Azmar

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    This is very inspiring, keep up the good work! It is very hard to find anyone to actually help with any project. I wish I could help but I already took on a big project.

    I will for sure keep my eyes on this thread over time! :) I tried to google quasi-disabled so I can understand what this means more, and google is not helping me out much here. Are you able to send a link or description so I can learn more about this?
     
  23. room101

    room101

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    @Azmar Quasi-disabled is an expression I use to convey that although technically capable to use senses and limbs like a healthy person, their usage comes associated with various degrees of chronic/acute pain, which triggers the normal response of survival instinct to avoid their usage, therefore rendering me for all intents and purposes incapable of normal usage.
    As an illustrative example, imagine that you are thirsty and you have access only to a cup of hot water that never cools down. Your set of choices are quickly reduced to: pain from dying of thirst or pain from burning your mouth/esophagus. Either way, there is pain... And because this is a daily occurrence, the existentialist dilemma is pretty obvious, I hope :)

    Anyways, back to our project: I implemented basic triggers, including visually creating a mesh at runtime from a set of vertexes parsed from the area XML, and of course I gave it the green color similar with the color the trigger gets in the Dragon Age Origins Toolset, see picture below


    Now, I realized that I got to a very important milestone: commands, more specific issuing them, what type and what circumstances. The reason is that commands are vital in AI evaluations, although in my case it started with a simple "move to object" command, that is when I click on a placeable that is not in my immediate vicinity, the player should first move closer to the target before initiating the "use object" command. So for the next few days I hope I have a functional command framework
     
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  24. room101

    room101

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    ok, a basic command framework is in place. I also implemented basic movement, and most importantly I now handle pretty much everything through commands and events that call the necessary functions.

    Example: say I click on the placeable.
    1. Is it out of reach yes/no. If yes initiate command move to object, and queue up command use
    2. Once in proximity, initiate command use
    3. Go through a switch, and eventually find that said placeable is used for area transition, so fire an area transition event

    or, another example: say I click on a creature
    1. Is it out of reach yes/no. If yes initiate command move to object, and check to see what possible command should be queue up : if creature is neutral or friendly and has conversation, then command start conversation is used
    2. After command move, if the queued up command is conversation, go through the motion and initiate the conversation engine

    I also implemented triggers, in this example the trigger initiates a conversation, which in the video example above inevitably leads to the barkeep team turning hostile( changes color to red)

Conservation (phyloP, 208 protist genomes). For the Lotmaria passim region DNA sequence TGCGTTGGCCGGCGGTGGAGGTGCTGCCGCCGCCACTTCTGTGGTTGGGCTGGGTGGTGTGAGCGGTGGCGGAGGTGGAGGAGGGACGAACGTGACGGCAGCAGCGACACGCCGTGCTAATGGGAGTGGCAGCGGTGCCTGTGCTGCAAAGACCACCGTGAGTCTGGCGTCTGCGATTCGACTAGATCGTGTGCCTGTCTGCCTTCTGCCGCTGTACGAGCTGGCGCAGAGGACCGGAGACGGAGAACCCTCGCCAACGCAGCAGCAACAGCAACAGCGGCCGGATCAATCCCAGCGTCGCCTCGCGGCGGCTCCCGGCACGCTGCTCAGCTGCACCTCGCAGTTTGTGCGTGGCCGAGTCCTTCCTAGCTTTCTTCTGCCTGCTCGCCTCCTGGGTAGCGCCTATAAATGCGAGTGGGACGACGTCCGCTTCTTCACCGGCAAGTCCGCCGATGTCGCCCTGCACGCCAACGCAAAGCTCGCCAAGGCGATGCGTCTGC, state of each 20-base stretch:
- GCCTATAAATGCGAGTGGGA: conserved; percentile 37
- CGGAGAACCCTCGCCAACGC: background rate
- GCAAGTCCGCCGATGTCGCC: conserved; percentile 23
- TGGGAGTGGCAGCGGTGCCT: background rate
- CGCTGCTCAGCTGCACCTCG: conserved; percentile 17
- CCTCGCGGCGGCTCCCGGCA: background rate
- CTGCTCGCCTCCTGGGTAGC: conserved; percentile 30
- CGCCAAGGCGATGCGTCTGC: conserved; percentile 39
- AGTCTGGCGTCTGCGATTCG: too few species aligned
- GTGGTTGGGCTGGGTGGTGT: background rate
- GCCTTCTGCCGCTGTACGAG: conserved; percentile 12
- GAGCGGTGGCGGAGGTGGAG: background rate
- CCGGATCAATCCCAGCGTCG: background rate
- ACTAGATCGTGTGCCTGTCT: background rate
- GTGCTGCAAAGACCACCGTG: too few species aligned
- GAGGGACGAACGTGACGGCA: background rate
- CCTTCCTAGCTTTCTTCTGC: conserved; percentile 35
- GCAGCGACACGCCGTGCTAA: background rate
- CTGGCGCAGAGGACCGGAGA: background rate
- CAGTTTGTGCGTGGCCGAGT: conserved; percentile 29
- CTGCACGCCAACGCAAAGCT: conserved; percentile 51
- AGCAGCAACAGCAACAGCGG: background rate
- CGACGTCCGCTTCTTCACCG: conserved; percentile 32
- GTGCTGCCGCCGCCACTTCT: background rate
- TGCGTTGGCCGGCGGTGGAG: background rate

Now it's time to look into some combat logic. The less than good news is that I put a lot of pressure on myself in these past few weeks, and my body is really feeling it, and I may need to slow down. replace 'may need' with 'have to'… :)
     
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  25. room101

    room101

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    success. Done and Done. Basic combat is now functional.


    I gave the characters a sword from DA:O-T( Dragon age origins toolset), and connected the few dots required to bridge the porting to the combat engine, and everything else fell beautiful in its place, and I watched the logs how the health is being depleted, I saw in the logs how once the health is zero, the death effect is being triggered, and so on. With a little bit of imagination and effort DA:O-T can be used for pretty much everything and then export to XML and use it in unity

    I am done with this project. I finished what I set out to do. There is interaction and combat and dialogues and plots, professionally done by the kings of RPG (Bioware). What I did was to basically connect the dots, from A-Z I just had to come up with A and Y/Z everything else from B-X was already available.

    I am absolutely impressed of how beautiful and amazing the original code is. I know I'm a geek and I see the less conventional beauty of a Turing machine. I hope you can see it too…

    The repository is now updated, so if you want to learn, go ahead and have fun :). If you have questions, ask them on github

    I may come back later if I have an update. For now my body is screaming for a break, the pain is..., well, hopefully you will never know…
     
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  26. MD_Reptile

    MD_Reptile

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    Holy crap. Not even considering you having to overcome physical problems - your taking on a very difficult task! Consider me impressed, and best of luck to you!
     
  27. room101

    room101

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    well, after few days break, brain screaming 'keep me occupied' and body screaming 'give me a break', feeling between Scylla and Charybdis, I had to eventually come back to the project.

    One thing I did, the character dialogues in an area are now parsed at loading time, and they are ready, and populate faster when the conversation is initiated. On the minus side, conversation initiated through triggers cannot be extrapolated from their parent XML, because they actually are called through scripting, so I don't have a solution for this yet.